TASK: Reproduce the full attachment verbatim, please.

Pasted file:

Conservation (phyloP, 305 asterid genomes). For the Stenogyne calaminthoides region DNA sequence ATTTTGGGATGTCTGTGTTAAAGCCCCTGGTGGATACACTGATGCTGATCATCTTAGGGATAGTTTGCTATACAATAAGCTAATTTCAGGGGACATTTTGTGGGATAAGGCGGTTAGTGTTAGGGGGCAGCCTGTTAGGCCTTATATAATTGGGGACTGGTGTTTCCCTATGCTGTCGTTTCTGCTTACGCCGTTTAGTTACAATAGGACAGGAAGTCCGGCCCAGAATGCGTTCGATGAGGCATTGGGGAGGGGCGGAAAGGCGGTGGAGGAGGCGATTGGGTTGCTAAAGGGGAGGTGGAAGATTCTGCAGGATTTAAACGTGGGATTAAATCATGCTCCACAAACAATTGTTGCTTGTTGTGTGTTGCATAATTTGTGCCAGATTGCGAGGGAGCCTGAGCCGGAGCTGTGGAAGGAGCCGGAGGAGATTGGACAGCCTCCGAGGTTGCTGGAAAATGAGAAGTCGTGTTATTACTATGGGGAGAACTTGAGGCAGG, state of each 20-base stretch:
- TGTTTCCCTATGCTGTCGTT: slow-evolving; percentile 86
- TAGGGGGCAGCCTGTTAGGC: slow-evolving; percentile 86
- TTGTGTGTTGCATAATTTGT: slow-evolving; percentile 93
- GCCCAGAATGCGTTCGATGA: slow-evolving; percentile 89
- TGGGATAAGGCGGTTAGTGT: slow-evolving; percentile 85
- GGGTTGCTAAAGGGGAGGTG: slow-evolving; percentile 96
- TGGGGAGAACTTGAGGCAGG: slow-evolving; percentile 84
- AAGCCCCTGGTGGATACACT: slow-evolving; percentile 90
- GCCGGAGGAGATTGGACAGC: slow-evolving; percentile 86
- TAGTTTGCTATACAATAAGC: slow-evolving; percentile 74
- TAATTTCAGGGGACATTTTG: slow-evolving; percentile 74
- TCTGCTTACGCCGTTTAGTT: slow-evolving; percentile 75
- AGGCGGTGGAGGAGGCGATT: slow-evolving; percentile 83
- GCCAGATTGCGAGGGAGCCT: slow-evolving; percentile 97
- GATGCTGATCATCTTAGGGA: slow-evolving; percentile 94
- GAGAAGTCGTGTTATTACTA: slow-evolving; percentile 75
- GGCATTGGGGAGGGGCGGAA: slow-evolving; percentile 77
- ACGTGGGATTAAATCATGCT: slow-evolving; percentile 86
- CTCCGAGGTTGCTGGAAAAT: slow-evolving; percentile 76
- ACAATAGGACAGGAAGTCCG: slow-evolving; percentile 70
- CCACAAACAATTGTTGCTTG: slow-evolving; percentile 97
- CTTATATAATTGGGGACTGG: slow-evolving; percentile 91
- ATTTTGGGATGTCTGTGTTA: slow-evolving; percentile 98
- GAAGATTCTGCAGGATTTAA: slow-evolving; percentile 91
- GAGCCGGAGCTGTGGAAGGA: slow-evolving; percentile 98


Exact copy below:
Conservation (phyloP, 305 asterid genomes). For the Stenogyne calaminthoides region DNA sequence ATTTTGGGATGTCTGTGTTAAAGCCCCTGGTGGATACACTGATGCTGATCATCTTAGGGATAGTTTGCTATACAATAAGCTAATTTCAGGGGACATTTTGTGGGATAAGGCGGTTAGTGTTAGGGGGCAGCCTGTTAGGCCTTATATAATTGGGGACTGGTGTTTCCCTATGCTGTCGTTTCTGCTTACGCCGTTTAGTTACAATAGGACAGGAAGTCCGGCCCAGAATGCGTTCGATGAGGCATTGGGGAGGGGCGGAAAGGCGGTGGAGGAGGCGATTGGGTTGCTAAAGGGGAGGTGGAAGATTCTGCAGGATTTAAACGTGGGATTAAATCATGCTCCACAAACAATTGTTGCTTGTTGTGTGTTGCATAATTTGTGCCAGATTGCGAGGGAGCCTGAGCCGGAGCTGTGGAAGGAGCCGGAGGAGATTGGACAGCCTCCGAGGTTGCTGGAAAATGAGAAGTCGTGTTATTACTATGGGGAGAACTTGAGGCAGG, state of each 20-base stretch:
- TGTTTCCCTATGCTGTCGTT: slow-evolving; percentile 86
- TAGGGGGCAGCCTGTTAGGC: slow-evolving; percentile 86
- TTGTGTGTTGCATAATTTGT: slow-evolving; percentile 93
- GCCCAGAATGCGTTCGATGA: slow-evolving; percentile 89
- TGGGATAAGGCGGTTAGTGT: slow-evolving; percentile 85
- GGGTTGCTAAAGGGGAGGTG: slow-evolving; percentile 96
- TGGGGAGAACTTGAGGCAGG: slow-evolving; percentile 84
- AAGCCCCTGGTGGATACACT: slow-evolving; percentile 90
- GCCGGAGGAGATTGGACAGC: slow-evolving; percentile 86
- TAGTTTGCTATACAATAAGC: slow-evolving; percentile 74
- TAATTTCAGGGGACATTTTG: slow-evolving; percentile 74
- TCTGCTTACGCCGTTTAGTT: slow-evolving; percentile 75
- AGGCGGTGGAGGAGGCGATT: slow-evolving; percentile 83
- GCCAGATTGCGAGGGAGCCT: slow-evolving; percentile 97
- GATGCTGATCATCTTAGGGA: slow-evolving; percentile 94
- GAGAAGTCGTGTTATTACTA: slow-evolving; percentile 75
- GGCATTGGGGAGGGGCGGAA: slow-evolving; percentile 77
- ACGTGGGATTAAATCATGCT: slow-evolving; percentile 86
- CTCCGAGGTTGCTGGAAAAT: slow-evolving; percentile 76
- ACAATAGGACAGGAAGTCCG: slow-evolving; percentile 70
- CCACAAACAATTGTTGCTTG: slow-evolving; percentile 97
- CTTATATAATTGGGGACTGG: slow-evolving; percentile 91
- ATTTTGGGATGTCTGTGTTA: slow-evolving; percentile 98
- GAAGATTCTGCAGGATTTAA: slow-evolving; percentile 91
- GAGCCGGAGCTGTGGAAGGA: slow-evolving; percentile 98